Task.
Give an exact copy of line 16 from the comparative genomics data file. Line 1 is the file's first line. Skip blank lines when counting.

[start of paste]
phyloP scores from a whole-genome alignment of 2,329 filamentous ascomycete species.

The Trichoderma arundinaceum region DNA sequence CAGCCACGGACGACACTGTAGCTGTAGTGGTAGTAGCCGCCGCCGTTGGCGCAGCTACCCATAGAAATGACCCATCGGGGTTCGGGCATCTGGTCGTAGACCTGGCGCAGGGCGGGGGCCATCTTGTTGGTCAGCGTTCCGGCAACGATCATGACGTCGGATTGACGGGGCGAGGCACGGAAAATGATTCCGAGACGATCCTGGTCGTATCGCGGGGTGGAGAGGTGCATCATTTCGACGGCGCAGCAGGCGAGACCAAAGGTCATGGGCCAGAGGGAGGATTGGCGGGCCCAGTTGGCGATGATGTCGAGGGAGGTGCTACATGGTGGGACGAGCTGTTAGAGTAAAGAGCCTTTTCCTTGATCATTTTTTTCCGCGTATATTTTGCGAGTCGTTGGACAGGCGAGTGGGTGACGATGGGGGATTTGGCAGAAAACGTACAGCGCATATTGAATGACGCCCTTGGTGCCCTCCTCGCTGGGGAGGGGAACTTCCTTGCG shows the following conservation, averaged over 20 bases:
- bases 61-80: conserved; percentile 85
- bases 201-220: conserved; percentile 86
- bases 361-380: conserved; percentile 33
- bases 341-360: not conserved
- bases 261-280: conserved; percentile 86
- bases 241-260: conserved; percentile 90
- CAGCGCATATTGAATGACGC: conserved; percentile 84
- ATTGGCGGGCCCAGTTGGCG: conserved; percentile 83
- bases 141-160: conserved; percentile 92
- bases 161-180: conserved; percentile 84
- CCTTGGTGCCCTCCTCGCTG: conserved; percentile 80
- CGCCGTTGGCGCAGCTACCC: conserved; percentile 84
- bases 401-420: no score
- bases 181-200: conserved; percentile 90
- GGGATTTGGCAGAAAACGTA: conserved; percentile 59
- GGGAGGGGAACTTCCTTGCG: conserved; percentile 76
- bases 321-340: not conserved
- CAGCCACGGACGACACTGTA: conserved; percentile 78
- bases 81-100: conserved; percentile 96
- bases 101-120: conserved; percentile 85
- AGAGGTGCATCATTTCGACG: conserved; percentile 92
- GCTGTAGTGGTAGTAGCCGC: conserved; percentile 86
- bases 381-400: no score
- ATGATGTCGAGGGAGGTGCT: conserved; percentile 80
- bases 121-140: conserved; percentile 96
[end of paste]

- bases 181-200: conserved; percentile 90